Much of California was on high alert Friday as fires tore through the state's south, destroying dozens of buildings, even as hundreds of thousands of people remained without power as a major utility company tried to avoid sparking deadly new blazes.
Officials issued a mandatory evacuation order for 100,000 people in the path of a fast-moving blaze in the San Fernando Valley in the northwest of Los Angeles.
The fire exploded overnight from 1,600 acres to 4,700 acres in a few hours, officials said.
Dubbed the Saddleridge fire, it was spread rapidly by seasonal high winds, known as the Santa Ana winds, and low humidity. No injuries had been attributed directly to the fire by early Friday, although one man died of a heart attack in the area affected, police said.
"We've calculated that the fire is moving at a rate of 800 acres per hour," said Ralph Terrazas, the chief of the Los Angeles Fire Department, adding that 1,000 firefighters were tackling the conflagration.
"We have approximately 23,000 residences that are impacted through a mandatory evacuation, and approximately 100,000 persons," said Michael Moore, the Los Angeles police chief.
"If you stay in a mandate closed area, we will not assure your safety," he said.
Another blaze swept through a mobile home park in hot, windy conditions 70 miles (115 kilometers) east of Los Angeles.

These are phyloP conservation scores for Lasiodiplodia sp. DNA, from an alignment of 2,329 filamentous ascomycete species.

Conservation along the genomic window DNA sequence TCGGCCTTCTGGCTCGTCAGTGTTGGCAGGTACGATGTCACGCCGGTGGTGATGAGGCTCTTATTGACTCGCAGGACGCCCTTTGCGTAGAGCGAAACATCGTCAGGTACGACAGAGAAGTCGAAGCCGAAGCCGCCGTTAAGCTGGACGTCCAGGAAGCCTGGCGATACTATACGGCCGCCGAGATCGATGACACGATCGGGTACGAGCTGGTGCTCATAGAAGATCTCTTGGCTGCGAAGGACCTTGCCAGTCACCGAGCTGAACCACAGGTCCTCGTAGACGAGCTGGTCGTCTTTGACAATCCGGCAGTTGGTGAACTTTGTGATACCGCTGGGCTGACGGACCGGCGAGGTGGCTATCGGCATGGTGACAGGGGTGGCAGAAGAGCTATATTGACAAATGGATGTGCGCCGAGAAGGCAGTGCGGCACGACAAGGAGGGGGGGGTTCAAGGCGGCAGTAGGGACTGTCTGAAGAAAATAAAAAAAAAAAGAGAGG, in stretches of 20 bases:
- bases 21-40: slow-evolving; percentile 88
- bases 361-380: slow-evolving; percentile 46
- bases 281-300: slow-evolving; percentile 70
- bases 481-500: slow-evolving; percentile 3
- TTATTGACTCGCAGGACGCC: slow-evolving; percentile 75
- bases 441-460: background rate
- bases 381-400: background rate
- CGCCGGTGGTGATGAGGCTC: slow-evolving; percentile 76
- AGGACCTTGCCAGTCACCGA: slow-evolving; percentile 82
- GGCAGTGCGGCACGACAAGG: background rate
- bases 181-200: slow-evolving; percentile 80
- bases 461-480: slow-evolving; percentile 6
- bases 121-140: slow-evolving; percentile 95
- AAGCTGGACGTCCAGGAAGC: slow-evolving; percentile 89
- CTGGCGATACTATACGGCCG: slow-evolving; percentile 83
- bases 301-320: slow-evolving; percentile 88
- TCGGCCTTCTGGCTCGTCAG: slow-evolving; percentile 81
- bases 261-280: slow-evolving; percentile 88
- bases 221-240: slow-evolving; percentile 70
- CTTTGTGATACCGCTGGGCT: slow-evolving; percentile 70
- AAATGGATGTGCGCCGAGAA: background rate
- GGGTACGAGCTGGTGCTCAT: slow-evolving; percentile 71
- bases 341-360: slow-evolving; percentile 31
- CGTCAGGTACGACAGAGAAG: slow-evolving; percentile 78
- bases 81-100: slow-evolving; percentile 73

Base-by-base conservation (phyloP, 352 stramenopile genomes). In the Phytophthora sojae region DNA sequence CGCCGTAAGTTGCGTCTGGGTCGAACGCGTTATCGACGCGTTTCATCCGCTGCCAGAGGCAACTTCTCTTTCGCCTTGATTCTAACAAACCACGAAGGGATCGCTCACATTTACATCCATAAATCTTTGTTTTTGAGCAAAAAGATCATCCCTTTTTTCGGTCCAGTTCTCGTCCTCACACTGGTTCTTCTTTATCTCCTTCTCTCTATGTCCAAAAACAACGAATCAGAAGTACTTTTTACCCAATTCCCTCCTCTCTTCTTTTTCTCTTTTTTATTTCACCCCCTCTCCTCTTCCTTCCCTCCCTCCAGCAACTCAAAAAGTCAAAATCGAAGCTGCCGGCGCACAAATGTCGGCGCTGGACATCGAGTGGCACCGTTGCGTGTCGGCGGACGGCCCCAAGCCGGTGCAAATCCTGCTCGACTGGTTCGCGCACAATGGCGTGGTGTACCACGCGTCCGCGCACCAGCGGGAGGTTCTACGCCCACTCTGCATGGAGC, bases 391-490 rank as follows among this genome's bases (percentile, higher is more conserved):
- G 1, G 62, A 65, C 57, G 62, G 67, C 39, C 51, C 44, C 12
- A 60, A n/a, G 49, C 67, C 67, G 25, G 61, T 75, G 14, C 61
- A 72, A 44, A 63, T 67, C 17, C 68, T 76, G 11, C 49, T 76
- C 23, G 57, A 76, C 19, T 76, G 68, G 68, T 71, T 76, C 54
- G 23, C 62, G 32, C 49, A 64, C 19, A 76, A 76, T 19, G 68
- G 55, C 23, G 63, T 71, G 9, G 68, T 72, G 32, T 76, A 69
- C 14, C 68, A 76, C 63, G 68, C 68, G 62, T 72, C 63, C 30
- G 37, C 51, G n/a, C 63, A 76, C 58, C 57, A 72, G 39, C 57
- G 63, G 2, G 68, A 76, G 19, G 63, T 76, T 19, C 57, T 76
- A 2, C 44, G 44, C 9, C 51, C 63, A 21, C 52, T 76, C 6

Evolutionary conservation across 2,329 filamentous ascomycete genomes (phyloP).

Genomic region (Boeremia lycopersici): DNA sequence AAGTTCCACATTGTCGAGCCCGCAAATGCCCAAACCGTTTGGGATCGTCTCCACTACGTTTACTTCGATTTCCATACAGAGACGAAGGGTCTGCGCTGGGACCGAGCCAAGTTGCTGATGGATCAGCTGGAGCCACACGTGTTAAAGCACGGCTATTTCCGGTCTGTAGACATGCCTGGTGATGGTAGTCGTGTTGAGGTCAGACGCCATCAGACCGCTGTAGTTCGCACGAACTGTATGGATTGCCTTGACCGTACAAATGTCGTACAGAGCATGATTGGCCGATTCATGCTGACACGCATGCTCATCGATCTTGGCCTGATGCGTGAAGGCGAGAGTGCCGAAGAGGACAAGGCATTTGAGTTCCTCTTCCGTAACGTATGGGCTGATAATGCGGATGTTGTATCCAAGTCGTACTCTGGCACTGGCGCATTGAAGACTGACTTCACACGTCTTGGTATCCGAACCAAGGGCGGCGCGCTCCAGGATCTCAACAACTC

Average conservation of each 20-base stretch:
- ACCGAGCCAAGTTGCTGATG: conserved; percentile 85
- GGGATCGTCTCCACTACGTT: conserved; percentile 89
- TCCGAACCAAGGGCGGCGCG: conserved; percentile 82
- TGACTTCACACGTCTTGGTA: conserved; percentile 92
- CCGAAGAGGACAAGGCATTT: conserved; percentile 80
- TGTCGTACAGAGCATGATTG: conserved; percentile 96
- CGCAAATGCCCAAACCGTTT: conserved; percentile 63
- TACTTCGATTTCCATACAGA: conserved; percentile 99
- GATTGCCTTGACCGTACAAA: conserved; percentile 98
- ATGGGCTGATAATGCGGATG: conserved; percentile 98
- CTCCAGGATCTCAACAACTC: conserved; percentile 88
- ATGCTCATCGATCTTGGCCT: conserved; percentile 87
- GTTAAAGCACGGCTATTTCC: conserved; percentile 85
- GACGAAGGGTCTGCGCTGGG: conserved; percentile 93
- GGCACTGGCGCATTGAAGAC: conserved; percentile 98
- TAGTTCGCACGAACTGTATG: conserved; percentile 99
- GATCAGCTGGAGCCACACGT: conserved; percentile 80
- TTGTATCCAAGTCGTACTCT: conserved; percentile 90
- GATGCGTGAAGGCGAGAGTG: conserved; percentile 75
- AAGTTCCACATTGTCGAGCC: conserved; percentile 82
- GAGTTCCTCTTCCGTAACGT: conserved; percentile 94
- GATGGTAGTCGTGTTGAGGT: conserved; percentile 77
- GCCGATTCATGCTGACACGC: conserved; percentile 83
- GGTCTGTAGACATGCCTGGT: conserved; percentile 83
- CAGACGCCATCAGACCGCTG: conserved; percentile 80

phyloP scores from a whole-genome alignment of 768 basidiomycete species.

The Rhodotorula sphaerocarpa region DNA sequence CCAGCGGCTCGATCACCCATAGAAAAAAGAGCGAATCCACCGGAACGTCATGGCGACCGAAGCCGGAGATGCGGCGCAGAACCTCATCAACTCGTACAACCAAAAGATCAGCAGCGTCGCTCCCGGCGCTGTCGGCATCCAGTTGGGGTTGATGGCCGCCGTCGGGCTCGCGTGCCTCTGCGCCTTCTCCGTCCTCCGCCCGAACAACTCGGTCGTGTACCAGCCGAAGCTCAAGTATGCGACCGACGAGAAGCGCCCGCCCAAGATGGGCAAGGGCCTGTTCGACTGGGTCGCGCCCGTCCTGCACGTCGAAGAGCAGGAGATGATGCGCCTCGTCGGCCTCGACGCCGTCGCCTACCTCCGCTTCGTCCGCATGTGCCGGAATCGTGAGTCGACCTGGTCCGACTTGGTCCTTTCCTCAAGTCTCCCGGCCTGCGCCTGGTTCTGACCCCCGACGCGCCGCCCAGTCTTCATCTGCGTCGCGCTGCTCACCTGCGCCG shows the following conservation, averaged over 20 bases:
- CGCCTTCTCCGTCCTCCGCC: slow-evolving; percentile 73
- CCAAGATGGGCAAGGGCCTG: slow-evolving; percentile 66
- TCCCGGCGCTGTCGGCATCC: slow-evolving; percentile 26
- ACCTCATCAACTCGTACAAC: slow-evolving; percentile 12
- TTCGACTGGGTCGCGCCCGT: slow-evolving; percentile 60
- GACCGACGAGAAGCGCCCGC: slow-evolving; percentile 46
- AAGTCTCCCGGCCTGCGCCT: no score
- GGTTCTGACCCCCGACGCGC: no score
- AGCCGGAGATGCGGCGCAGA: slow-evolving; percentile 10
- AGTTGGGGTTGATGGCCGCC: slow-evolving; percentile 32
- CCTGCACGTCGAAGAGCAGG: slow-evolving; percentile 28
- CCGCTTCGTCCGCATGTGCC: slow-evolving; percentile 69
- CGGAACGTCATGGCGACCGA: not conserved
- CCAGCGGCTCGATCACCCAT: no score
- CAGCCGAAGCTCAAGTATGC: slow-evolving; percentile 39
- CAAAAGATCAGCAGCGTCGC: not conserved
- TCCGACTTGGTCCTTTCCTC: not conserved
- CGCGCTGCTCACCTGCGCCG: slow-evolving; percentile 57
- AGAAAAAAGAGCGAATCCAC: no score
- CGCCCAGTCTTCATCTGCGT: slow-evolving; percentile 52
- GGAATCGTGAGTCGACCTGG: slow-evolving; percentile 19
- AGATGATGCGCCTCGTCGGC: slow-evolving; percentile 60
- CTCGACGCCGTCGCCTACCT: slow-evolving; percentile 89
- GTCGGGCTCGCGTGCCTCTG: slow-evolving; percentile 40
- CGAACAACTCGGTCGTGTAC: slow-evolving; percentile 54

The Sandlewood fire, as it has been named, started when a truck driver dumped the rubbish in his vehicle on the side of the road after it caught fire, Riverside County Fire Department spokeswoman April Newman told the Los Angeles Times.
A helicopter and more than 200 firefighters were fighting the flames, the department said on its website, adding that 74 buildings had been destroyed.
There were no immediate reports of injuries, but authorities ordered some 1,900 homes in the area be evacuated.
The Los Angeles Police Department said on Twitter it had declared a "citywide tactical alert."
Evacuation centers are open for those forced to leave their homes, said LA mayor Eric Garcetti.
"The glow that surrounded us was so bright orange, it looked like it was in our backyard," one local resident told TV station KTLA 5.
Weather forecasters have warned of more strong winds and "extremely critical fire" conditions Friday and state authorities have issued their highest fire alert -- a red flag warning.
Some 540,000 people in the state were left in the dark Thursday after Pacific Gas & Electric switched off power in a bid to prevent a repeat of last year, when faulty lines sparked deadly infernos.
That number dropped to 312,000 by Thursday night, PG&E said, but many schools and universities had closed in northern parts of the state as people stocked up on gasoline, water, batteries and other basics, with frustration mounting at blackouts condemned by some as "third world."
"We're seeing a scale and scope of something that no state in the 21st century should experience," Governor Gavin Newsom said Thursday, blaming decades of what he called neglect and mismanagement by PG&E.
"What has occurred in the last 48 hours is kids staying home from school, parents that can't bathe their kids," he added. "Folks that come home from work, can't even find a way to get into their garage. You've got people that can't even access water, or medical supplies.
"This can't be, respectfully, the new normal," Newsom said, noting that the current weather conditions were certain to return.
Some 90 people died in last year's blazes across California.